Selfless.

Is anyone truly selfless?

I know a multitude of really good people who dedicate their lives to making a difference in the lives of others: Social Workers, Counselors Teachers, Nurses…you get it. These positions require self sacrifice to be sure. But are these people selfless?

Midnight. Saturday. Barbara, a case manager gets a call from a foster child with whom she had been working. The teen, crying into the phone, tells the case manager that she ran away from her grandmother’s home after the “new boyfriend” snuck into her room and tried to touch her. After ascertaining the child’s whereabouts, Barbara calls her own mother and tells the groggy woman that she has to go out and needs to drop off her 2 year old daughter on the way. Barbara, a single mom, has had to make this plan numerous times since she began working in foster care. Barbara, while tired, does not not resent the fact that she has to put her own child and mother in crisis. This is what she is supposed to do. It is her purpose

Jerry recruits foster parents and trains them to take special needs children. Almost every weekend he sets up a recruitment booth at local and state festivals engaging families into fostering these children. He missed most of his son’s little league games. But, he explains to a frustrated wife: “the weekend is when these events happen!” Trainings are at night when the applicants are home from work. His agency allows him to flex out days, but his wife also works and his son is at school. So when he does flex out, he sits at home alone watching reruns and eating poorly.

Are Barbara and Jerry selfless? The definition of selfless is to take care of the needs of others before taking care of your own. By that definition, I would say they are. There are many people in the helping professions that meet that definition

But what if, in addition to their own desires to help others, it was an expectation of their job? Often helping agencies geared towards public service expect, even demand that their employees work at night or on weekends in order to meet the client’s needs. And it is necessary. So we are not going to change a system culture that demands selflessness.

No, the system will not and, one could argue, should not change. Meeting the needs of the vulnerable is too important. But unfortunately, total selflessness can lead to loss.

Loss of personal relationships…

Loss of health.

Loss of self.

So…hmm… what a conundrum. We are drawn to help others at a cost to ourselves. Is selflessness a bad thing?

Not at all. Hurting and vulnerable people need social workers, therapists and other helpers. Their crises often occur outside of normal business hours or days. And helpers often Need to Help. We have to understand that need for purpose. For helping professionals, that need can be very strong.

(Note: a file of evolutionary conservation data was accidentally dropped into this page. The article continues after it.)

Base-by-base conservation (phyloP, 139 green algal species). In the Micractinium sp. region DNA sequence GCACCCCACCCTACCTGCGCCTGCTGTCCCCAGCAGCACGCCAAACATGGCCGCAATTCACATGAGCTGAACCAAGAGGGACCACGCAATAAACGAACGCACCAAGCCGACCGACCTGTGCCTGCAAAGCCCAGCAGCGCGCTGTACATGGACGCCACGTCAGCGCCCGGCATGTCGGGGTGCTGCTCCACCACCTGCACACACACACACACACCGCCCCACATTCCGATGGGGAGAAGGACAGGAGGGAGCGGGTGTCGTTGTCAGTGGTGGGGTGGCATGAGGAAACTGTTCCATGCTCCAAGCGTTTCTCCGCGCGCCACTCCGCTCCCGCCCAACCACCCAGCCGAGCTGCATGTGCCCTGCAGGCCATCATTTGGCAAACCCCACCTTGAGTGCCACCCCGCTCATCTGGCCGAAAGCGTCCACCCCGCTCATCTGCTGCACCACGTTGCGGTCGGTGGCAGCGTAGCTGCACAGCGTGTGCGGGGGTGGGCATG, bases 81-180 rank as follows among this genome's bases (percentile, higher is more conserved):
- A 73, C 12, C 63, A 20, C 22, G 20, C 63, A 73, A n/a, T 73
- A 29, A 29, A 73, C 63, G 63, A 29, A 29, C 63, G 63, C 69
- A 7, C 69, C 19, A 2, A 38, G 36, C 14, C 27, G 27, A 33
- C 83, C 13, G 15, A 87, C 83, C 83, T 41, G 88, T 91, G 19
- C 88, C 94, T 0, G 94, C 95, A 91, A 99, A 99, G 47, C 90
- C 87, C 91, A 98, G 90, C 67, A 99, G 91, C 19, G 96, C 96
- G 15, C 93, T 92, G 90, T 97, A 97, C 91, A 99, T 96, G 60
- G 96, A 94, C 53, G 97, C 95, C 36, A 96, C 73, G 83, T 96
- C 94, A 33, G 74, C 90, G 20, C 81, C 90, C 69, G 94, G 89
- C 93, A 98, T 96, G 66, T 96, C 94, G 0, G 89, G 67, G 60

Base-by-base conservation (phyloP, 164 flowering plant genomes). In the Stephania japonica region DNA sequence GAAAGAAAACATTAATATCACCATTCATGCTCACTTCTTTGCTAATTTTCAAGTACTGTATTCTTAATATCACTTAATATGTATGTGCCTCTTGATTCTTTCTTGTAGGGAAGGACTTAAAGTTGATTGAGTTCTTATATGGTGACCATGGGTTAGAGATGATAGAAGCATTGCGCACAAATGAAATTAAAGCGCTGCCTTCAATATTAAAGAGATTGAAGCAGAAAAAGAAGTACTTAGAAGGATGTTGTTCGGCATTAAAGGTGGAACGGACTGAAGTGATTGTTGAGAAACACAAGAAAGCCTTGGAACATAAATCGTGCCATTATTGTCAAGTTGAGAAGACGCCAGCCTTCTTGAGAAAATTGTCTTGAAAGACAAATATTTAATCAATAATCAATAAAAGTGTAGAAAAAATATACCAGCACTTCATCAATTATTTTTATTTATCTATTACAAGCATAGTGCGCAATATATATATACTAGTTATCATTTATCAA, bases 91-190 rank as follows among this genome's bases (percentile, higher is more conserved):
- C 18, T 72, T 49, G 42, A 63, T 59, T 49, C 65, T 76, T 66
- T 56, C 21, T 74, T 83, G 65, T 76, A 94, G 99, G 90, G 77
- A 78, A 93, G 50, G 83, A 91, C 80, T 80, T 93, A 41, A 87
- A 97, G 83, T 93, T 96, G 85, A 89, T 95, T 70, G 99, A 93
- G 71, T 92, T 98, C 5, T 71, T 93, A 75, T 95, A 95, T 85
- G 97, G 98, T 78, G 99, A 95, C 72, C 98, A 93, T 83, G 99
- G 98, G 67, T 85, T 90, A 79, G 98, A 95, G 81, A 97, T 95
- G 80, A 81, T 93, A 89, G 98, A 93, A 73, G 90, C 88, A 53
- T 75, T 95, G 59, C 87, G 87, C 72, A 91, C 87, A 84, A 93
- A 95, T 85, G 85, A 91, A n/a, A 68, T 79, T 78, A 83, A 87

Impasse? No. Like everything else, it is up to us to not only be aware of our need for self care, but also to take positive steps to achieve it.

“I dont have time for anything! I miss everything! But it is my job!”.

I hear that a lot. I wont insult you by denying that you shouldn’t have to work late nights and some weekends. That’s the nature of working with a population in crisis.

But it is up to you to plan and take advantage of the down time you have.

Find things that give back to YOU. Some like early morning walking or yoga. Some like writing poetry or journaling. Some like taking short road trips: camping, glamping or staying in a nice hotel. Some just make time to connect with their families for refreshment.

Barbara got home late from her crisis call and decided to let her mother know she would retrieve her daughter in the morning. Next morning, she surprised mother and daughter with breakfast from their favorite diner then took them both to the zoo. It made for a great memory.

Jerry went in to work but flexed out at noon to lunch with his son at school. After school Jerry took his son to the ball park to practice pitching before the game. That night was date night with his wife.

Both knew that making time for their families refreshed their selves.

Challenge: you will be called upon to be selfless most days. Dont accept that you dont matter.

Appreciate yourself. Being selfless is part of who you are. Celebrate your drive and purpose.

Discover things that give back to you.

Make time to engage in those things.

Be creative with down time.

So, selfless seems to imply an absence of self. But I am advocating a thoughtful balance. Your self is important and taking care of yourself gives you the energy and drive to care for all the others.

10 thoughts on “What Does it Mean to be Selfless?

  1. Wise words indeed.

    It would help if those who toil in the professions you mentioned were paid commensurate with their value in “making a difference in the lives of others,” so they could afford to hire ‘relief’ as needed (cooks, errand runners, baby sitters, etc.). But I guess it’s asking too much of the ‘powers-that-be’ to sacrifice some of their wealth and perks by eliminating tax loopholes and increasing taxes on the wealthy — some of them might have to make do with one less private jet at their disposal, one less luxury suite they seldom use, or one less prestige condo in their real estate portfolio. .

    Liked by 2 people

    1. I heartily agree with You that those professions are grossly undervalued. If services to others were valued as highly as commodities, they would be able to have people to help them as you suggested.

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    1. I agree that the job calls for it. I have been a social worker 31 years. We have to find the little things Within our control to give us moments of happiness and self care. An empty cup cannot poor water on any one.

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